- Use less “I”s in your conversations at work and more “we” and “ours.” This will help your team feel more connected to you and get them on board with your agendas.
- Tell a story to prove your point. Stories are powerful mechanisms to connect your team emotionally to your agenda. If you don’t have a personal story, share one that you have heard about. Remember to use your words creatively to paint the picture.
- Elevate quiet or dissident voices. This will demonstrate your value in fairness by making everyone heard and earn you stronger ties of loyalty.
- Giving away power doesn’t make you powerless. On the contrary the benefits of empowering others is that they will see you as the source of where they can get more power and will find you to be a valuable connection. For example, let someone take the lead on a project, delegate a task that you normally would do, such as a presentation to your boss. Let them shine as a subject matter expert while you support them. By allowing your boss to view your employee’s work, he not only will build confidence in you but your team as a whole.
- You don’t have to know all the answers. Next time a colleague comes up to you with a question and you don’t have the answer, connect them to the resources that do have an answer. You can always be valuable even if you don’t know the answer.
- Just like you schedule formal meetings, schedule (for yourself) informal hallways chats. Make it a point to connect with your colleagues about non-work topics to build those relationships.
- Rather than make the next big decision yourself, facilitate it through your team. Ask the hard questions, let them talk through it, and only guide them by sharing best practices that worked or practices that ended up being mistakes and then ask for the team’s consensus for the final decision.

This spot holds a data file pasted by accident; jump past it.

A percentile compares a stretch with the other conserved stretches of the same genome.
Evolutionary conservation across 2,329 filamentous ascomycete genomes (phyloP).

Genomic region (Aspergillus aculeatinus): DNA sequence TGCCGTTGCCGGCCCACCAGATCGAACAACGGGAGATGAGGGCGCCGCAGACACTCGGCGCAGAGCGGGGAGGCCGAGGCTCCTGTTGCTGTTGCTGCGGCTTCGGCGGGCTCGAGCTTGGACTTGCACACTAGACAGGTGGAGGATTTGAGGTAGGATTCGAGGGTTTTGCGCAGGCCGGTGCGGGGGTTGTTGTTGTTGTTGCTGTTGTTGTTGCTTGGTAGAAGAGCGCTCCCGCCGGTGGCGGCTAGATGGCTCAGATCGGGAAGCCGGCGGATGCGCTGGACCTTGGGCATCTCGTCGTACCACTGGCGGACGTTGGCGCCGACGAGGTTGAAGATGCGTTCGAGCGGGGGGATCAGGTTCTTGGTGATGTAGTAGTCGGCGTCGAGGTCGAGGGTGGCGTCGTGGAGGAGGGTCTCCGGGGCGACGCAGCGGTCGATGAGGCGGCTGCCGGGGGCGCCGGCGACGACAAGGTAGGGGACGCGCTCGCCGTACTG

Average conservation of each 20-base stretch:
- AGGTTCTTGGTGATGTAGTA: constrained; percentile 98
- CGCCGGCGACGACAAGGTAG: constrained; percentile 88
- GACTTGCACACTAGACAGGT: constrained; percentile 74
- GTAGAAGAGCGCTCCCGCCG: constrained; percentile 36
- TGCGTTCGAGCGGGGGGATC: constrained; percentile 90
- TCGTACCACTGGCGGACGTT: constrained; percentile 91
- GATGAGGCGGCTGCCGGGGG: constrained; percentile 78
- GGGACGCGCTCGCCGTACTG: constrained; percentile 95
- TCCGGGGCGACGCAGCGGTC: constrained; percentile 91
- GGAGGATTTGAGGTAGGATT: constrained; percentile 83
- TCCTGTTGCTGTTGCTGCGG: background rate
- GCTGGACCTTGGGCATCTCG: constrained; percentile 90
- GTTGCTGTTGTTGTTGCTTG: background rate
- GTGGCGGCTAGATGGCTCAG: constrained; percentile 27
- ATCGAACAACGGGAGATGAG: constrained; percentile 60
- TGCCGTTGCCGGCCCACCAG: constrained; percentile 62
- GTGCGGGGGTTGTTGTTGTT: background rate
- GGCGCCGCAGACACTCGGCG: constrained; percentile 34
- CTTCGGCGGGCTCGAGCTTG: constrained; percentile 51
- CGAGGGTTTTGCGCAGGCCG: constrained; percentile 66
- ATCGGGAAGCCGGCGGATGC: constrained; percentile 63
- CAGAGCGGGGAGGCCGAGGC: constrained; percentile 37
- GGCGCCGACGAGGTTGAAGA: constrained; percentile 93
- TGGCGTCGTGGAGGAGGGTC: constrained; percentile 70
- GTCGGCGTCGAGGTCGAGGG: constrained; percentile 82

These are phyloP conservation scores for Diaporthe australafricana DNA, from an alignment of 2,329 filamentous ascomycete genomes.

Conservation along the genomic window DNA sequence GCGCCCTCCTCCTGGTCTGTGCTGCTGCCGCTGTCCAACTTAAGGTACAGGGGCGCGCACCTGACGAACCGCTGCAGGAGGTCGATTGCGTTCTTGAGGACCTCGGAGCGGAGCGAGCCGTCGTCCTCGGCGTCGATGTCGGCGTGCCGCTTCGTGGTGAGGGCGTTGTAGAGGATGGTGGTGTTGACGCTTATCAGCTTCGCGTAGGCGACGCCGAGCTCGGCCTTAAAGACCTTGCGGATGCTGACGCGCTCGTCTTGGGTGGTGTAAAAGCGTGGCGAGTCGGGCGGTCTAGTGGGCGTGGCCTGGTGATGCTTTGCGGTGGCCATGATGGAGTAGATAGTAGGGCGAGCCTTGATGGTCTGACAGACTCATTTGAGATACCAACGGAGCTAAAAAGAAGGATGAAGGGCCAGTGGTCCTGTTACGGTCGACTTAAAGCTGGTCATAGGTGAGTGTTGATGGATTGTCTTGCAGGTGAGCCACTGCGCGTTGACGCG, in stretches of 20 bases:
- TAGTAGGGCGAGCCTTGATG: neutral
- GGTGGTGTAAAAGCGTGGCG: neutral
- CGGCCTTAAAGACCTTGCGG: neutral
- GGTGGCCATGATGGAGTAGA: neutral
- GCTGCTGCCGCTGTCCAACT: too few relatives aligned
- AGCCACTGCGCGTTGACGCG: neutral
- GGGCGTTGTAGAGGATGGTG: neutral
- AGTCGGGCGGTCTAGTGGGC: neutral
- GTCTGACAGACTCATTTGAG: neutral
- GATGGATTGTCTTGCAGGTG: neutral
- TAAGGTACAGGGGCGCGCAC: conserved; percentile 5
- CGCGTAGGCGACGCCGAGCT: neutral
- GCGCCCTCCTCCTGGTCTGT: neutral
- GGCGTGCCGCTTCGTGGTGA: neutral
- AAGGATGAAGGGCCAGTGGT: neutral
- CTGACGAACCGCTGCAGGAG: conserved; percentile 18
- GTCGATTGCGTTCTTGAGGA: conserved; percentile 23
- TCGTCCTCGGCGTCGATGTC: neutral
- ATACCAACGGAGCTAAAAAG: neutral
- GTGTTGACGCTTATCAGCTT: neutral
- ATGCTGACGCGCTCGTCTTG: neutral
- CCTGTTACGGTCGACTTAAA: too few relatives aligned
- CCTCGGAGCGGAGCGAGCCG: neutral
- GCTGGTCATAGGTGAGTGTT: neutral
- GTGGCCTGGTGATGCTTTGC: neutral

- Smile. Since smiling is a naturally reciprocal gesture, you can pretty much guarantee a smile in return. Not only are you moving others to action, but you are positively influencing their day.
- Enact secure power poses. By holding yourself in an open posture where you try to occupy as much space as possible, this will not only make you look confident, but feel confident. At the same time you want to make sure that the pose is stable, meaning, no repetitive movements associated with it, as they will only draw attention away from your message. This is particularly useful in large meetings where there can be many voices talking at once, as eyes will draw to the most authoritative person in the
- When your colleagues speak, listen to them with undivided attention. Hold your gaze with them and don’t break it. This is a simple act of empowerment. It shows them respect and that you believe they have something important to say. They are then more likely to listen intently to you in return.
Which one did you notice had the most impact for you? Share your story in our comments section.
StockSnap_UMIOY6CVUM.jpg by Brooke Larke. Creative Commons CC0 license.